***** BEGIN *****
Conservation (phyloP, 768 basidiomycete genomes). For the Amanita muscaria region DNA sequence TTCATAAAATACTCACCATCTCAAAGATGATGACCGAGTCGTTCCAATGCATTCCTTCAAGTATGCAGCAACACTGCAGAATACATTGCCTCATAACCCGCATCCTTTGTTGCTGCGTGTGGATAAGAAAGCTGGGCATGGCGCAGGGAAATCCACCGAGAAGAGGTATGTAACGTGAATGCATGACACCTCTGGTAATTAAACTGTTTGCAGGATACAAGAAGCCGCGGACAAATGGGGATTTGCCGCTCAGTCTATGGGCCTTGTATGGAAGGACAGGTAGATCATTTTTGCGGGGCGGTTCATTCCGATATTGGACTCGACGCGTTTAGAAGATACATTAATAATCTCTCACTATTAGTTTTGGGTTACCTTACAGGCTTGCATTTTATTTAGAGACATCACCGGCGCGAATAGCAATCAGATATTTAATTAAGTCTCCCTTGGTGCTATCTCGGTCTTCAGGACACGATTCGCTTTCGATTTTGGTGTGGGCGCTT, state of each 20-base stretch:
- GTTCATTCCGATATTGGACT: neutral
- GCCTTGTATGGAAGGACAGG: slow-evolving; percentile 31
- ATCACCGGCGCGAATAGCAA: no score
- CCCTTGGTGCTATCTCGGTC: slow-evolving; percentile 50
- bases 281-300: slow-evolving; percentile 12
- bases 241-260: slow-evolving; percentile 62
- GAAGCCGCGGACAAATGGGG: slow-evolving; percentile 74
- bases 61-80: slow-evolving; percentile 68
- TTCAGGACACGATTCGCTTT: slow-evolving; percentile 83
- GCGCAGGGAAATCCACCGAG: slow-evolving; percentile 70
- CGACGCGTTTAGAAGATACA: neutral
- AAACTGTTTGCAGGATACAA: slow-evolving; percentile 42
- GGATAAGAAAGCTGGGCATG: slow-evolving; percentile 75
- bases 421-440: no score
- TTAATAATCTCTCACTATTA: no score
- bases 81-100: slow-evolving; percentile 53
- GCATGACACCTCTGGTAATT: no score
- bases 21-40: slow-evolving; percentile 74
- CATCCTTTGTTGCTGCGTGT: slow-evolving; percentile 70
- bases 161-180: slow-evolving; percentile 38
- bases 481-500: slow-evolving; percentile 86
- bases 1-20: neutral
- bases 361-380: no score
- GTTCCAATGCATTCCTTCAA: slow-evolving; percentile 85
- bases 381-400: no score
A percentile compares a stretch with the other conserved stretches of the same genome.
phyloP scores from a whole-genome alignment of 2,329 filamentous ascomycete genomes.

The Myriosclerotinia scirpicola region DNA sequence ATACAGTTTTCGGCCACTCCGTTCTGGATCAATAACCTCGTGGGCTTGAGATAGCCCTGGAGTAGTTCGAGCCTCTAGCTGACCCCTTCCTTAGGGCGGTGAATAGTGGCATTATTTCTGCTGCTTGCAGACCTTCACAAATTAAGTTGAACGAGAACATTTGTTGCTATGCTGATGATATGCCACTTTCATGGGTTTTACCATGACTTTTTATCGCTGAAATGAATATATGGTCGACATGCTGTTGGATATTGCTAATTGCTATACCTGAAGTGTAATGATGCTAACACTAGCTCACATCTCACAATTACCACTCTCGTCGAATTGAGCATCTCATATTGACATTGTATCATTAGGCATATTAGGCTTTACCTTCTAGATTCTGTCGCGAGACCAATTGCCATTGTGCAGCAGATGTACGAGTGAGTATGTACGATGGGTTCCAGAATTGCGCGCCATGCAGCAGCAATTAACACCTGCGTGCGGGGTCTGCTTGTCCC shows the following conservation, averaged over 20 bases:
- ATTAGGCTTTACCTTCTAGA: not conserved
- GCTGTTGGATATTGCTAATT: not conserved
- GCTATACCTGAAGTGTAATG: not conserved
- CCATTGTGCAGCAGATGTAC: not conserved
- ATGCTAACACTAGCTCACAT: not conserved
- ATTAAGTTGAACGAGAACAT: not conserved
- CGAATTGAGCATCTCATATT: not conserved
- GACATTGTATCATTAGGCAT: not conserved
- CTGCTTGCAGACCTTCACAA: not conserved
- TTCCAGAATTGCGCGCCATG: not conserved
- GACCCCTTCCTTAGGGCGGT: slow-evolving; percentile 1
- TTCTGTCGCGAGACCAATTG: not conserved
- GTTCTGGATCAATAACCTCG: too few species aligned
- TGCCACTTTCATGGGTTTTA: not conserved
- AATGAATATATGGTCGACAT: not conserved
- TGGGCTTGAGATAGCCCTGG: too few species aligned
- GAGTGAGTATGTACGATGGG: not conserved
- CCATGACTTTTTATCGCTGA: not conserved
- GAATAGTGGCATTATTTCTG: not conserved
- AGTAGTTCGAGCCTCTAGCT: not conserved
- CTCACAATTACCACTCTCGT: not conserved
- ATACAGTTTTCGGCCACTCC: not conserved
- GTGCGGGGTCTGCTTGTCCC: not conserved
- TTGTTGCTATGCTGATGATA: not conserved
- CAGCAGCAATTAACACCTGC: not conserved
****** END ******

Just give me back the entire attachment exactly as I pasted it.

Conservation (phyloP, 768 basidiomycete genomes). For the Amanita muscaria region DNA sequence TTCATAAAATACTCACCATCTCAAAGATGATGACCGAGTCGTTCCAATGCATTCCTTCAAGTATGCAGCAACACTGCAGAATACATTGCCTCATAACCCGCATCCTTTGTTGCTGCGTGTGGATAAGAAAGCTGGGCATGGCGCAGGGAAATCCACCGAGAAGAGGTATGTAACGTGAATGCATGACACCTCTGGTAATTAAACTGTTTGCAGGATACAAGAAGCCGCGGACAAATGGGGATTTGCCGCTCAGTCTATGGGCCTTGTATGGAAGGACAGGTAGATCATTTTTGCGGGGCGGTTCATTCCGATATTGGACTCGACGCGTTTAGAAGATACATTAATAATCTCTCACTATTAGTTTTGGGTTACCTTACAGGCTTGCATTTTATTTAGAGACATCACCGGCGCGAATAGCAATCAGATATTTAATTAAGTCTCCCTTGGTGCTATCTCGGTCTTCAGGACACGATTCGCTTTCGATTTTGGTGTGGGCGCTT, state of each 20-base stretch:
- GTTCATTCCGATATTGGACT: neutral
- GCCTTGTATGGAAGGACAGG: slow-evolving; percentile 31
- ATCACCGGCGCGAATAGCAA: no score
- CCCTTGGTGCTATCTCGGTC: slow-evolving; percentile 50
- bases 281-300: slow-evolving; percentile 12
- bases 241-260: slow-evolving; percentile 62
- GAAGCCGCGGACAAATGGGG: slow-evolving; percentile 74
- bases 61-80: slow-evolving; percentile 68
- TTCAGGACACGATTCGCTTT: slow-evolving; percentile 83
- GCGCAGGGAAATCCACCGAG: slow-evolving; percentile 70
- CGACGCGTTTAGAAGATACA: neutral
- AAACTGTTTGCAGGATACAA: slow-evolving; percentile 42
- GGATAAGAAAGCTGGGCATG: slow-evolving; percentile 75
- bases 421-440: no score
- TTAATAATCTCTCACTATTA: no score
- bases 81-100: slow-evolving; percentile 53
- GCATGACACCTCTGGTAATT: no score
- bases 21-40: slow-evolving; percentile 74
- CATCCTTTGTTGCTGCGTGT: slow-evolving; percentile 70
- bases 161-180: slow-evolving; percentile 38
- bases 481-500: slow-evolving; percentile 86
- bases 1-20: neutral
- bases 361-380: no score
- GTTCCAATGCATTCCTTCAA: slow-evolving; percentile 85
- bases 381-400: no score
A percentile compares a stretch with the other conserved stretches of the same genome.
phyloP scores from a whole-genome alignment of 2,329 filamentous ascomycete genomes.

The Myriosclerotinia scirpicola region DNA sequence ATACAGTTTTCGGCCACTCCGTTCTGGATCAATAACCTCGTGGGCTTGAGATAGCCCTGGAGTAGTTCGAGCCTCTAGCTGACCCCTTCCTTAGGGCGGTGAATAGTGGCATTATTTCTGCTGCTTGCAGACCTTCACAAATTAAGTTGAACGAGAACATTTGTTGCTATGCTGATGATATGCCACTTTCATGGGTTTTACCATGACTTTTTATCGCTGAAATGAATATATGGTCGACATGCTGTTGGATATTGCTAATTGCTATACCTGAAGTGTAATGATGCTAACACTAGCTCACATCTCACAATTACCACTCTCGTCGAATTGAGCATCTCATATTGACATTGTATCATTAGGCATATTAGGCTTTACCTTCTAGATTCTGTCGCGAGACCAATTGCCATTGTGCAGCAGATGTACGAGTGAGTATGTACGATGGGTTCCAGAATTGCGCGCCATGCAGCAGCAATTAACACCTGCGTGCGGGGTCTGCTTGTCCC shows the following conservation, averaged over 20 bases:
- ATTAGGCTTTACCTTCTAGA: not conserved
- GCTGTTGGATATTGCTAATT: not conserved
- GCTATACCTGAAGTGTAATG: not conserved
- CCATTGTGCAGCAGATGTAC: not conserved
- ATGCTAACACTAGCTCACAT: not conserved
- ATTAAGTTGAACGAGAACAT: not conserved
- CGAATTGAGCATCTCATATT: not conserved
- GACATTGTATCATTAGGCAT: not conserved
- CTGCTTGCAGACCTTCACAA: not conserved
- TTCCAGAATTGCGCGCCATG: not conserved
- GACCCCTTCCTTAGGGCGGT: slow-evolving; percentile 1
- TTCTGTCGCGAGACCAATTG: not conserved
- GTTCTGGATCAATAACCTCG: too few species aligned
- TGCCACTTTCATGGGTTTTA: not conserved
- AATGAATATATGGTCGACAT: not conserved
- TGGGCTTGAGATAGCCCTGG: too few species aligned
- GAGTGAGTATGTACGATGGG: not conserved
- CCATGACTTTTTATCGCTGA: not conserved
- GAATAGTGGCATTATTTCTG: not conserved
- AGTAGTTCGAGCCTCTAGCT: not conserved
- CTCACAATTACCACTCTCGT: not conserved
- ATACAGTTTTCGGCCACTCC: not conserved
- GTGCGGGGTCTGCTTGTCCC: not conserved
- TTGTTGCTATGCTGATGATA: not conserved
- CAGCAGCAATTAACACCTGC: not conserved